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Health and Behavior in Cats

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Most of the "help!" emails I receive are about either health or behavior problems in cats. Readers are often surprised that sometimes there is a connection between the two. Learn more here about the factors related to cats' health.

Also, the behavior section has been expanded with articles and FAQs on cat behavior by our resident expert,Amy Shojai, CABC. You can send your own cat behavior questions to Amy by using the Ask Amy Question Submission Form, linked below

  1. Common Preventable Diseases
  2. Factors That Contribute to Feline Disease
  3. Managing Chronic Disease in Cats
  4. Other Potentially Serious Conditions
  1. Veterinary Care & Pet Health Insurance
  2. Behavior & Training
  3. Amy Shojai, CABC on Cat Behavior
  4. Ask Amy

Common Preventable Diseases

The sad fact is that every year thousands of cats die from communicable diseases that could have been prevented, either by vaccines or by keeping them away from other cats that are potential sources of these infections. Learn more about the most virulent of these infectious diseases.

A glossary of feline terms is included to help you understand more about feline health matters.

Factors That Contribute to Feline Disease

Aside from letting cats roam free, other factors are present that can either cause or exacerbate the possibility of your cat acquiring a serious disease or condition. Diet is a large factor, as are heredity, aging, and contact with other cats. To learn more, read further.

Managing Chronic Disease in Cats

While infectious diseases can usually be cured with antibiotics, chronic diseases in cats require long-term teamwork with your veterinarian. Much of the management of conditions will fall to you. Although daunting at first, you will find with training from your veterinary staff and a little practice, you'll soon be giving insulin injections or administering subcutaneous fluids like an expert.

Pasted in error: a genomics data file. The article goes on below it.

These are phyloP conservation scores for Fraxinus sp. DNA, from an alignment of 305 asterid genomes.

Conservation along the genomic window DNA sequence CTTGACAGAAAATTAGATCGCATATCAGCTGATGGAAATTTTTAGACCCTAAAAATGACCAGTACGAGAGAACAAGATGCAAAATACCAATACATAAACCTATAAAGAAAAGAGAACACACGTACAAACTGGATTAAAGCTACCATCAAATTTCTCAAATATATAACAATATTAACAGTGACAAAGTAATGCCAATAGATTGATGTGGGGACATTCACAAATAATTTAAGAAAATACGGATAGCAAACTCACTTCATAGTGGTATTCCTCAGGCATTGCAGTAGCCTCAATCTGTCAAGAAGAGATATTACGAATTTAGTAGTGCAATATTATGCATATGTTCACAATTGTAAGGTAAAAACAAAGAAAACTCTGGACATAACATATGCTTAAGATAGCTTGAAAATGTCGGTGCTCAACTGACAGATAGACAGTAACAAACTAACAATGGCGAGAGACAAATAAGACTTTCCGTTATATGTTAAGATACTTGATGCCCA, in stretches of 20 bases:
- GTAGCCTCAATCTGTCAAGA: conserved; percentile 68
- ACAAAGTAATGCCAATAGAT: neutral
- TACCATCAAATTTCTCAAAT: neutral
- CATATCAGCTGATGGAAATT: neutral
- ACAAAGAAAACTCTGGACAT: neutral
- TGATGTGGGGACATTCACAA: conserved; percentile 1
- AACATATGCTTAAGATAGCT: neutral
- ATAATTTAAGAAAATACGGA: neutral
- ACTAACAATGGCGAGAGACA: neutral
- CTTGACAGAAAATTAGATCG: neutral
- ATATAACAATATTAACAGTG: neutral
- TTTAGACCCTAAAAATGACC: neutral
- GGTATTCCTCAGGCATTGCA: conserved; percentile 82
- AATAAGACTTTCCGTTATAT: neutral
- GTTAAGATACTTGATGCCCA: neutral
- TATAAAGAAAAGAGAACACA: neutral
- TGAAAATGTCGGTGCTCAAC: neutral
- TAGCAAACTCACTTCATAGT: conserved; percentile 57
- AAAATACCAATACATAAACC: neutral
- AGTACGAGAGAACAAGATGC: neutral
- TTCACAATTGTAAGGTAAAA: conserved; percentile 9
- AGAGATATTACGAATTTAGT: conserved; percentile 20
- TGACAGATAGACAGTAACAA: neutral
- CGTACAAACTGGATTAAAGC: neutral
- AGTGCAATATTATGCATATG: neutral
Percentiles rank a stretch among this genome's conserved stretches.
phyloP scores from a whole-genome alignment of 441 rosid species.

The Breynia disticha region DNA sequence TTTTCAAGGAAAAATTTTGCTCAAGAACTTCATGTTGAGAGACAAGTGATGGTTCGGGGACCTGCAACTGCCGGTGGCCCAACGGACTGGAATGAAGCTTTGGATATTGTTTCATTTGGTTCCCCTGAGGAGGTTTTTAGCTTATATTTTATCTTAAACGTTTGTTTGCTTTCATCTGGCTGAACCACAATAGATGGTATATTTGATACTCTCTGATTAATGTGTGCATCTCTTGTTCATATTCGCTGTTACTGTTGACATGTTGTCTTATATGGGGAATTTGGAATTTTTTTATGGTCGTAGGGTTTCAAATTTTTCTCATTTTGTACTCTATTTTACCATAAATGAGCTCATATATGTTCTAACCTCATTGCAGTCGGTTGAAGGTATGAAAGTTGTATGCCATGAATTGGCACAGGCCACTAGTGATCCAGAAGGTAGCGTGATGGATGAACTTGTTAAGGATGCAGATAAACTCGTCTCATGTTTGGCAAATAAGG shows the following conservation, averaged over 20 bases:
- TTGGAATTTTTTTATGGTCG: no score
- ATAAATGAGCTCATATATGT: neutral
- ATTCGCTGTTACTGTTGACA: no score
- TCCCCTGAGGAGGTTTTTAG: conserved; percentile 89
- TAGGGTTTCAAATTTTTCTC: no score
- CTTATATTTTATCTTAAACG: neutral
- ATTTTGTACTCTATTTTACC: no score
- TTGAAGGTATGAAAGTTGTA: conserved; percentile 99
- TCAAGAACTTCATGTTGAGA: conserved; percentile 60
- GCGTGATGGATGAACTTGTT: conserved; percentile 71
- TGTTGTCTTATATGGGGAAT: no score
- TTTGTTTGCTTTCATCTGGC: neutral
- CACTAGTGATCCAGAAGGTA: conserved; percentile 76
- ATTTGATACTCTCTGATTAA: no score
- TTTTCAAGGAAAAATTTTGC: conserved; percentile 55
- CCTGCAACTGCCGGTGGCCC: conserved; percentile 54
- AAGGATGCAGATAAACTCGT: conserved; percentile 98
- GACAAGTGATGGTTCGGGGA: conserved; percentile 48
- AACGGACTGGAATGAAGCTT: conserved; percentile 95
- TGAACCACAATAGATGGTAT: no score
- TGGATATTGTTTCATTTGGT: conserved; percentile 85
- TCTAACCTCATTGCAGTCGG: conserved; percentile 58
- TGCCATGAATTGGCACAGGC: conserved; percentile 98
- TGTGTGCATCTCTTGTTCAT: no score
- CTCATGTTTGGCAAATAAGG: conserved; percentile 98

Other Potentially Serious Conditions

Probably the most potentially serious condition is FLUTD, often caused by acidic urine. The very first thing your vet will check for suspected urinary tract problems is your cat's urine pH.

While fleas or hairballs may be considered only an annoyance by some cat owners, the reality is that both of them have the potential for causing painful and serious problems. Other conditions such as constipation, anal gland impaction, and dental disease have equally potential for serious results.

Read on to learn more about these conditions, what causes them, and what you can do to help your cat avoid them.

Veterinary Care & Pet Health Insurance

Photo of cat being examined by veterinarian

Your cat will need veterinary care a number of times during the course of his life, from his initial kitten exam and shots, to spaying/neutering, to routine care as he ages. Accidents and serious illness also require veterinary attention, sometimes in a vet E/R setting. As your cat ages he will encounter those diseases and conditions that go along with advancing years.

How will you pay for all this? Since most people do not have unlimited funds, you could consider either starting a special savings account, or invest in pet health insurance. The bottom line is that you cats' health should be a priority.

Behavior & Training

I have always maintained that there is no such thing as a "bad" cat. Cats rarely, if ever, commit breaches of good behavior without reason. Once undesirable habits are ingrained in a cat, behavioral modification is possible. It takes some detective work on your part, patience, and a great deal of love, but you can help your cat if you try.

Amy Shojai, CABC on Cat Behavior

Photo of Amy Shojai, CABC and her Cat, Seren(dipity)

Amy Shojai, CABC, is the Contributing Writer on cat behavior for the About.com cats site. Understanding cat behavior is critical to our relationships with cats. Unfortunately, too many cats are surrendered to shelters (or dumped out on the streets) because of real (or perceived) behavior problems.

Amy brings with her an impressive list of credentials as the author of 22 books about cats and dogs, writer, lecturer, radio host, and she has been featured and interviewed countless times on radio and television. As our resident cat behavior expert, Amy is a priceless asset to this site.

Ask Amy

In addition to writing articles on cat behavior packed with solid advice in a friendly, down-to-earth tone, Amy is available to answer reader-submitted questions, which will be featured in an Ask Amy column on this web site.

We have designed a simple fill-in-the-blanks form for your use in sending questions to Amy. Please Note: this form is only for cat behavior questions. You may also attach one or two photos of your "problem cat" along with this form. Please refer to the Photo Submission Guidelines when sending photos.

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